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What military leadership can teach us about strategy

Damian McKinney

What military leadership can teach us about strategy

The military’s emphasis on following the mission offers some valuable lessons for business leaders, argues strategic business consultant, former marine and author of The Commando Way, Damian McKinney

There is more similarity now in terms of operating environments between business and the military than at any time in history. Everything from political unrest to internet security contributes to this dynamic.

When I first entered the business arena, I was shocked by the lack of ability to execute. Businesses were just not set up that way; they were long on strategy and short on execution.

The military, on the other hand, has had to consistently adapt operations at all levels at all times, from the cold war to the more recent ‘war on terrorism’.

While the military was grooming leaders, the business world was creating generations of managers. Those coming out of business schools were prepped to focus on strategy and not the translation of strategy. At the top of their classes are many business school graduates who know how to plan and orchestrate but not how to lead through issues.

The mindset of the military is about both leadership and followership. The mission is where the authority lies, as opposed to business where rank (or title) gives you authority.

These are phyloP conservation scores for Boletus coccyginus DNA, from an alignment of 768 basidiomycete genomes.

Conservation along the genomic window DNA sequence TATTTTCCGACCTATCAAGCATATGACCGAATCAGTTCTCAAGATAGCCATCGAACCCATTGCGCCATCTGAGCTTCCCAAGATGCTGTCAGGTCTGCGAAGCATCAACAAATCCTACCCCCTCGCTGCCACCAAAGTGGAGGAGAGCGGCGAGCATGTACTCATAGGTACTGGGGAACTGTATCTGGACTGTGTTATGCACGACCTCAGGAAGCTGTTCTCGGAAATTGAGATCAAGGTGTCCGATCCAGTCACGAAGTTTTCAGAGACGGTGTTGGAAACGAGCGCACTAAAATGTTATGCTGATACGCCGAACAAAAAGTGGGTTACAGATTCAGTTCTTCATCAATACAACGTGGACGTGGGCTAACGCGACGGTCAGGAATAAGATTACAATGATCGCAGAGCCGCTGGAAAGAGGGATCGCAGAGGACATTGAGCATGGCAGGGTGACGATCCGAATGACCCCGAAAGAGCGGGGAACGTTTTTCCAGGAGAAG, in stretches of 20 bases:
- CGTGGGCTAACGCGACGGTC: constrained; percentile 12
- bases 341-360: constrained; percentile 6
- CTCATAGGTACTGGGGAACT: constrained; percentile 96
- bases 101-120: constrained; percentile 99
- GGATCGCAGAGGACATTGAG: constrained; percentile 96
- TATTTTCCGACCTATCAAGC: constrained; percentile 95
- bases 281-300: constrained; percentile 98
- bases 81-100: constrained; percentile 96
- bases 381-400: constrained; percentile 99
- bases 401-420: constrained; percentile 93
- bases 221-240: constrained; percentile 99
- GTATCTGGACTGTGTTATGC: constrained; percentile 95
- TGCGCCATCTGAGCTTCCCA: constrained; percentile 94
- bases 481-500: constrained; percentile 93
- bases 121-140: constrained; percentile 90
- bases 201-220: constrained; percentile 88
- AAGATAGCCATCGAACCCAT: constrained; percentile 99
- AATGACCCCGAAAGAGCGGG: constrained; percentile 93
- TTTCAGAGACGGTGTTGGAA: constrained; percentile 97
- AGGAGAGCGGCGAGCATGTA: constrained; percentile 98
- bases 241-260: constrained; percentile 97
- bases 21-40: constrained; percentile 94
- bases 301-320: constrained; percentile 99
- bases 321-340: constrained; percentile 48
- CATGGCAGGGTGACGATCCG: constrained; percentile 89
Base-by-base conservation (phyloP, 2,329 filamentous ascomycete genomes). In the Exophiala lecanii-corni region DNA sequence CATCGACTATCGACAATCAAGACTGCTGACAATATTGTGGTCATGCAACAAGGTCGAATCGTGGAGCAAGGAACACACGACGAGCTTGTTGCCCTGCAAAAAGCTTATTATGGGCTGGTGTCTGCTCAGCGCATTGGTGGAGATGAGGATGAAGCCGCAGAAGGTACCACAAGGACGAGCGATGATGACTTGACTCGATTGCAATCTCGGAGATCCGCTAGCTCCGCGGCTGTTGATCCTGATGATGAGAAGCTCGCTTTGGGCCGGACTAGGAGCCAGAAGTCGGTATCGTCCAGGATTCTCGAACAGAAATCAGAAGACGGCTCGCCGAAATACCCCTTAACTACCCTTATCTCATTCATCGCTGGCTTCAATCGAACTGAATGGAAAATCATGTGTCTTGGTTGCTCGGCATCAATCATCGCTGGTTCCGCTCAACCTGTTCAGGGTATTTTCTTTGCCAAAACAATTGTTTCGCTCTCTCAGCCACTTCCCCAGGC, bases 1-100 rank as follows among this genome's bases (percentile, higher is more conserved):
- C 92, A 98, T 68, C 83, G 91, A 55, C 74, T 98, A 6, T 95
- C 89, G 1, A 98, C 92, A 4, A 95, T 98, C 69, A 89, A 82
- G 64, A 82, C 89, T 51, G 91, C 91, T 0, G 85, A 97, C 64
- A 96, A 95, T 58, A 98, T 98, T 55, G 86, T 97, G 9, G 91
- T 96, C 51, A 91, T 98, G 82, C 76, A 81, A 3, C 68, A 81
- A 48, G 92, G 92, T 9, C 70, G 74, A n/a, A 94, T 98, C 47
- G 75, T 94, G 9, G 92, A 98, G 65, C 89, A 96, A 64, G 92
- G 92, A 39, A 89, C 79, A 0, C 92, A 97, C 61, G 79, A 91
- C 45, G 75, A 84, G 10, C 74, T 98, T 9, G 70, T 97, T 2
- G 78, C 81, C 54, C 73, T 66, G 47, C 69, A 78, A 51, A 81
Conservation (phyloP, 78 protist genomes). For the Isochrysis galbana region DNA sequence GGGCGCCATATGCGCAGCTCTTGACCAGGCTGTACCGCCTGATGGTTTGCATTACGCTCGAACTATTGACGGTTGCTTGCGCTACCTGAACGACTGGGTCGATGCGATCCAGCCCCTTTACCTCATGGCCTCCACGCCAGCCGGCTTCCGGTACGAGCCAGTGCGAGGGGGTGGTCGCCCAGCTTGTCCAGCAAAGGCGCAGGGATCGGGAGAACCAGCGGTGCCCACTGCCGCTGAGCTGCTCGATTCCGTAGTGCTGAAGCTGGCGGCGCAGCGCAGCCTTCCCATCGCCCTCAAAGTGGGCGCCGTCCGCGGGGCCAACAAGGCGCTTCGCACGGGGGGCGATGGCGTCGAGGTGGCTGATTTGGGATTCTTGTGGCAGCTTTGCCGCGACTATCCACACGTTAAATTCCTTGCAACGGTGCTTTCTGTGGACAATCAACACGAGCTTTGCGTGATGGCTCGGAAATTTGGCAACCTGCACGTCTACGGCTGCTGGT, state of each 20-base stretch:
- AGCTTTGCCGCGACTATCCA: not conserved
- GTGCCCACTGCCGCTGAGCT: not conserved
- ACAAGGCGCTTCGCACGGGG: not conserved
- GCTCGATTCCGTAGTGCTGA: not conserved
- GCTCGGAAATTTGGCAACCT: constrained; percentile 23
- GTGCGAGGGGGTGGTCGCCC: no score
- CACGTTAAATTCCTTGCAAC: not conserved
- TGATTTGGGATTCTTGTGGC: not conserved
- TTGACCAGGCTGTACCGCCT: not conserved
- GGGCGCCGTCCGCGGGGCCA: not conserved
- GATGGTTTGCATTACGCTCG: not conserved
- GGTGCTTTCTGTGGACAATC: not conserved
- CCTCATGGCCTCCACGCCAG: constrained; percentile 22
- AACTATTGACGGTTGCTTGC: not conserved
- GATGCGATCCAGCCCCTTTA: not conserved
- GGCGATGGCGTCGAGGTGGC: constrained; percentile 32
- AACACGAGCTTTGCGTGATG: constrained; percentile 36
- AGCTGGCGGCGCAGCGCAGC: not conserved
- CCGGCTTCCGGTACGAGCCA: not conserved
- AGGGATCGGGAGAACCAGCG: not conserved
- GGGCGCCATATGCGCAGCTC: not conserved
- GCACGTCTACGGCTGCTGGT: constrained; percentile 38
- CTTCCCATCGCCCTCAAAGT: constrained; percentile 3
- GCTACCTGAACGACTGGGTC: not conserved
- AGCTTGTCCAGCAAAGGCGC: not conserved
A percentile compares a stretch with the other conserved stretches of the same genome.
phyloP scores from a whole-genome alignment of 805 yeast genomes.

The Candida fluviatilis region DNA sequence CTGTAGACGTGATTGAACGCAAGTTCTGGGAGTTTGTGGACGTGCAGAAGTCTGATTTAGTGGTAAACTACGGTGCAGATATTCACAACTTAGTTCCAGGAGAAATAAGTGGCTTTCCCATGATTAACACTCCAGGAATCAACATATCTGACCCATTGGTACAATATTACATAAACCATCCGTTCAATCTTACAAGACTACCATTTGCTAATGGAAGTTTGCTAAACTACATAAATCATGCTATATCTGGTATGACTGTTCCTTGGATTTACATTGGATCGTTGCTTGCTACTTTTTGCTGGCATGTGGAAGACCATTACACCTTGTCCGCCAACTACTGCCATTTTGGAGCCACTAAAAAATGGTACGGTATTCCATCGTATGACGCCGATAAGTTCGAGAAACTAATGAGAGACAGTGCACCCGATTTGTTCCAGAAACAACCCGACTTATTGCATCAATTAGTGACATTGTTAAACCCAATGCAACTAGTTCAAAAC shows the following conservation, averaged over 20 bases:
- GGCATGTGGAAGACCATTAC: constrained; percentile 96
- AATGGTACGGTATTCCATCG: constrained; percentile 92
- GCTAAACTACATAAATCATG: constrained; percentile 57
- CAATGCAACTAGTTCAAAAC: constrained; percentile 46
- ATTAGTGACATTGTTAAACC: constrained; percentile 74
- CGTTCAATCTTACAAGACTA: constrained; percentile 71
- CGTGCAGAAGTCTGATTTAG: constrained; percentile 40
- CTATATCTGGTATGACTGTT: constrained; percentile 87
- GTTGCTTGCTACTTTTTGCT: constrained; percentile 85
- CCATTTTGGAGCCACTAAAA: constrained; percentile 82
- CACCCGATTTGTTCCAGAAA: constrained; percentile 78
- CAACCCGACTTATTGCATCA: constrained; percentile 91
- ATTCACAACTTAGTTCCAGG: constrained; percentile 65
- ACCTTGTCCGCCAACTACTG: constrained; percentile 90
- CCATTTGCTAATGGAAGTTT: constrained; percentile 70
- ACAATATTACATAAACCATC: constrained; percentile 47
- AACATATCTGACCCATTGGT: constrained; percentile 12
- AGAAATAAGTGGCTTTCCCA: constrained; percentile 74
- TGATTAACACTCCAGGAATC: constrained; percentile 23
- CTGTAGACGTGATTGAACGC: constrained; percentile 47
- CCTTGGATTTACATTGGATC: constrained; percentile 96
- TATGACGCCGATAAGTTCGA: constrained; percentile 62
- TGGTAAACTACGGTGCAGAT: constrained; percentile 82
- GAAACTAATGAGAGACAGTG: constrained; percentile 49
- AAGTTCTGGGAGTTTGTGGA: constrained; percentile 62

Business needs a new approach, and the military approach is effective and works in a non-military environment. The operating skills I learned as a commando carry over to business. In both cases, you have smart people that you can't order: you must inspire. It is leadership by guile rather than strength.

In business, just as in the military, there should be an emphasis on strategy that is translated to alignment.

Everyone must understand the ‘battle map’ or the intelligence. As the situation changes in business there is a need for root cause analysis, just as there is in the military.

Execution and followship

Business execution as a category has only emerged over the past decade. Management teams are now expected to be excellent in execution as well as strategy.

However, the tough environment we are currently working in has called into question what great execution looks like.

This is where the ‘Commando Way’ comes in.

The mindset of the military is about both leadership and followership. The mission is where the authority lies, as opposed to business where rank (or title) gives you authority. In the military, if you fail the mission then you have failed.

To have great leaders, you need great followers. A report is not about whether you can do your current job; it's about whether you can do the job one or two levels up.

This has long been the case in the military, as you have to be able to take on your boss’s job at any time. It is a much deeper and more effective bench. Now is the time for businesses to take on this mindset.

Damian McKinney is a former Royal Marines Commando. After a military career he set up McKinney Rogers in 1999.

His book The Commando Way is published on 27th September 2012 (LID Publishing).

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